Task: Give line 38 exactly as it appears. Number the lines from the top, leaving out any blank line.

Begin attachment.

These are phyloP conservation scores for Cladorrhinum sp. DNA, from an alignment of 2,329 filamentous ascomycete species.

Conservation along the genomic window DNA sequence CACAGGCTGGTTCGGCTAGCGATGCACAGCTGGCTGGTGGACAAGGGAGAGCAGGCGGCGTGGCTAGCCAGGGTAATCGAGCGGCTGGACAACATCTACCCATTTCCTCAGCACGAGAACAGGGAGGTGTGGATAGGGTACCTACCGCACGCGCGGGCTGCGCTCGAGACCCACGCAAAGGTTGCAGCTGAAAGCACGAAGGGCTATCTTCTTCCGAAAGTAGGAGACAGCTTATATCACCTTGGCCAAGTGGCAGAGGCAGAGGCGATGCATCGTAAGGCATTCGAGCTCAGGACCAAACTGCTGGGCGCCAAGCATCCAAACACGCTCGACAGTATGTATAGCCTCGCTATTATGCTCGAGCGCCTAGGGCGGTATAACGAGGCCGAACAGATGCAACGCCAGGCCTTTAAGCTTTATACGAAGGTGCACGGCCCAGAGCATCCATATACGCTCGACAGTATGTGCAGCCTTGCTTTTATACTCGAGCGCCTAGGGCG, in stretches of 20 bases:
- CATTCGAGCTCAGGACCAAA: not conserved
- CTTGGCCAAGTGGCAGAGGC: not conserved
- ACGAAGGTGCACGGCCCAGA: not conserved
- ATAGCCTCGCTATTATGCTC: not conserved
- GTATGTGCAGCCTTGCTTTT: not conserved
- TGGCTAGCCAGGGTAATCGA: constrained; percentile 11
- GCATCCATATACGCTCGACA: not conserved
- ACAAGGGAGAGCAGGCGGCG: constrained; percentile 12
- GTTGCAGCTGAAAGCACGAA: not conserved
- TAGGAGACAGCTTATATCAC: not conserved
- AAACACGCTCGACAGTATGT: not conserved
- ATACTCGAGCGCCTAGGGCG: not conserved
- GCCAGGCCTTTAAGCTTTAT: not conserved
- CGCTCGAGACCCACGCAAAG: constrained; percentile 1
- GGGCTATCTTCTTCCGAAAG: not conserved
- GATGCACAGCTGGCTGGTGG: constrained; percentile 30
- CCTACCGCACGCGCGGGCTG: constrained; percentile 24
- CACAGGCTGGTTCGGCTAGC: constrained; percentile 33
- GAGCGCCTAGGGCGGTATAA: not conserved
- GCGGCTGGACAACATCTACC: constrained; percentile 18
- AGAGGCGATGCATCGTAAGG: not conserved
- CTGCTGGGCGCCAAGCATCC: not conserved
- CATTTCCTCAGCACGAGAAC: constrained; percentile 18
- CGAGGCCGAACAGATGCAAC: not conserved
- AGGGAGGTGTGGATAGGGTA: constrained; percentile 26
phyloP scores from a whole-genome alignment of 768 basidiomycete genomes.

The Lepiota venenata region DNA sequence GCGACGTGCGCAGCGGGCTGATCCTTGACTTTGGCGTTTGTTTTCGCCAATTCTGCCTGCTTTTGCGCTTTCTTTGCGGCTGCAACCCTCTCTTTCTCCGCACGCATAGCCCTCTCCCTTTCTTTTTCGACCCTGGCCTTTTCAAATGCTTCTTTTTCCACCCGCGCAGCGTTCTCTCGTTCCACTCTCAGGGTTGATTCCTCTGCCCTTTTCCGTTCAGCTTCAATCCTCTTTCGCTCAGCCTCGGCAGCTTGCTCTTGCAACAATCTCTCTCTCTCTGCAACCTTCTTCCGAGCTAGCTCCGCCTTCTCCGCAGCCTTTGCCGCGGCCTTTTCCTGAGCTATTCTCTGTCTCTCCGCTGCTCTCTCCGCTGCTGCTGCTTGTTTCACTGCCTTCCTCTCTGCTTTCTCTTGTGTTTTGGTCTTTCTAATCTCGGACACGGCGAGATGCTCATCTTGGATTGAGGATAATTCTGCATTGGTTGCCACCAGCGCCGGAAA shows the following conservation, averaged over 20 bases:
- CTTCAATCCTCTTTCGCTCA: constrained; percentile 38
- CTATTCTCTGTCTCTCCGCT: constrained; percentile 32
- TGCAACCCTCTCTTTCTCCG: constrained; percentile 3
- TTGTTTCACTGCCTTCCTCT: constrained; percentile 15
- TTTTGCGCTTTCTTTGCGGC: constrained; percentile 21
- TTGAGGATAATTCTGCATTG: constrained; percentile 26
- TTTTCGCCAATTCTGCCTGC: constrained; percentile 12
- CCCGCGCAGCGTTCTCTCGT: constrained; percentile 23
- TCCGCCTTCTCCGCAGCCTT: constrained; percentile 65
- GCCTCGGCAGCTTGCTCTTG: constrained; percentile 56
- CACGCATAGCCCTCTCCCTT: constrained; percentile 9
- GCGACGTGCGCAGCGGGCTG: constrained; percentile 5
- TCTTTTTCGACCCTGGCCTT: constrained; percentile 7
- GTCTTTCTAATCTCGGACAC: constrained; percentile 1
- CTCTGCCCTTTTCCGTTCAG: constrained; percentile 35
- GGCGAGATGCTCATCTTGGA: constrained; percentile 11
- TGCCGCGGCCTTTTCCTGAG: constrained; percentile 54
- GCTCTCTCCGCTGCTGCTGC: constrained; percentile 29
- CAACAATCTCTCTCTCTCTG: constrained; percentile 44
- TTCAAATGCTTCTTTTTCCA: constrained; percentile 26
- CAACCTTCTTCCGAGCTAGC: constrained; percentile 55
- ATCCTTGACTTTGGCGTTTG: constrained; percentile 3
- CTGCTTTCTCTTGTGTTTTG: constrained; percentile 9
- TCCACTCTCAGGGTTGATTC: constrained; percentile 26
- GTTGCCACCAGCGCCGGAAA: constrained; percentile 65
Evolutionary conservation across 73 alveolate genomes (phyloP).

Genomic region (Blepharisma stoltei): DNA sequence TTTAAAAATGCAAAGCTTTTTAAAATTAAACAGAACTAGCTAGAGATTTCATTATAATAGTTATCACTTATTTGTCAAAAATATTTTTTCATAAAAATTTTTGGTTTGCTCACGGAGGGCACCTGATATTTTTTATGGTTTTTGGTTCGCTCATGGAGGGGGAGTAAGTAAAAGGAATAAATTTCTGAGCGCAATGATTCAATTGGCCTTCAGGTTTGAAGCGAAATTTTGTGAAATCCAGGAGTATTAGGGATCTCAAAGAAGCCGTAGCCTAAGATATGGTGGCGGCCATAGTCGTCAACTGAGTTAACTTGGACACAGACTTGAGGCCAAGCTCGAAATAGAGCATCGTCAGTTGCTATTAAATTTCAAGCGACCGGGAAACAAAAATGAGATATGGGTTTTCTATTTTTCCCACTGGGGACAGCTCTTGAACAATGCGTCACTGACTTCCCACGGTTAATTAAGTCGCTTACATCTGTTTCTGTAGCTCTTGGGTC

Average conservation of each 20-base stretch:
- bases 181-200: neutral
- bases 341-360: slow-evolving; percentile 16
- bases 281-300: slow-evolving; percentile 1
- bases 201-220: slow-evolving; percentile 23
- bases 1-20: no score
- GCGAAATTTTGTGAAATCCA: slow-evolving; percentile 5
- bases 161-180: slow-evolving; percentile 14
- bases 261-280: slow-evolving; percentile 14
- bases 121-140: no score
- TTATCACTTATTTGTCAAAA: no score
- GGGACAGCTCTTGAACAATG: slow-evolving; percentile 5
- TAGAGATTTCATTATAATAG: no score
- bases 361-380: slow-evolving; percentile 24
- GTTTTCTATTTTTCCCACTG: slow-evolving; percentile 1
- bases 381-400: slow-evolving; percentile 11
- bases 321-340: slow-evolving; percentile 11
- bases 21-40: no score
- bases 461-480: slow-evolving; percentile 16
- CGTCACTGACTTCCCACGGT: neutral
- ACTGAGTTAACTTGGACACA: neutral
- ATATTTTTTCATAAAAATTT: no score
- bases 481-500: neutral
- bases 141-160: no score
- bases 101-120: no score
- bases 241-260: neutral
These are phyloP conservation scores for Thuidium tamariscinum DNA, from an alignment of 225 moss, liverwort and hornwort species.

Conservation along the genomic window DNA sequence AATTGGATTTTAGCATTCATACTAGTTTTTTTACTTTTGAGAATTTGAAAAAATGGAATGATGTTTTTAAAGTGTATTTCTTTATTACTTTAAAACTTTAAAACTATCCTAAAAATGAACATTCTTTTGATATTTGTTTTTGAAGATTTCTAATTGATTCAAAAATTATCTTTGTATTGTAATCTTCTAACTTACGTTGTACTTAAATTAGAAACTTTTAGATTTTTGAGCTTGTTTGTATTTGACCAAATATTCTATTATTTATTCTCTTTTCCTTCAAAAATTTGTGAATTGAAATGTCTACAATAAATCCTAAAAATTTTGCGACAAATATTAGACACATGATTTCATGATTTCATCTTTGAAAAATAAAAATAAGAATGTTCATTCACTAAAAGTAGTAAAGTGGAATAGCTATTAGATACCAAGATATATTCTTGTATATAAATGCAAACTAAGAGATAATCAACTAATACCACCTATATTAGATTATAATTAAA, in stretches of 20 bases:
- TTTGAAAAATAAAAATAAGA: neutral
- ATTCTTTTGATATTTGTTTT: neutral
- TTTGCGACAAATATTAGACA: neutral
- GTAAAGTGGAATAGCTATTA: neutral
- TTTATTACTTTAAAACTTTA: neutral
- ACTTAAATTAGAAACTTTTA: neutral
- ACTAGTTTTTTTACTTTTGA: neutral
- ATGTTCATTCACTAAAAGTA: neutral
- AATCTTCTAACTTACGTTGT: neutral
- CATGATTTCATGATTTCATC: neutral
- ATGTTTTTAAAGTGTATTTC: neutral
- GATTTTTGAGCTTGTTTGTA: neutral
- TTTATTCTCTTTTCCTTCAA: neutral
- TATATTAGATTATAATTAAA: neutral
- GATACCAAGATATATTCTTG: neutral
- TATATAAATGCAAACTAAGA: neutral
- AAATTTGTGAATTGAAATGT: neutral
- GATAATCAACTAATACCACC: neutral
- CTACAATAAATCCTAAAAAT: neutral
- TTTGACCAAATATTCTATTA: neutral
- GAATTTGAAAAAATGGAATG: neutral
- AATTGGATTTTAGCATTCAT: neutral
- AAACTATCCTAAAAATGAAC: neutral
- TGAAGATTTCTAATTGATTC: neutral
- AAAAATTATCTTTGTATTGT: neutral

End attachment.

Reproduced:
- TCCGCCTTCTCCGCAGCCTT: constrained; percentile 65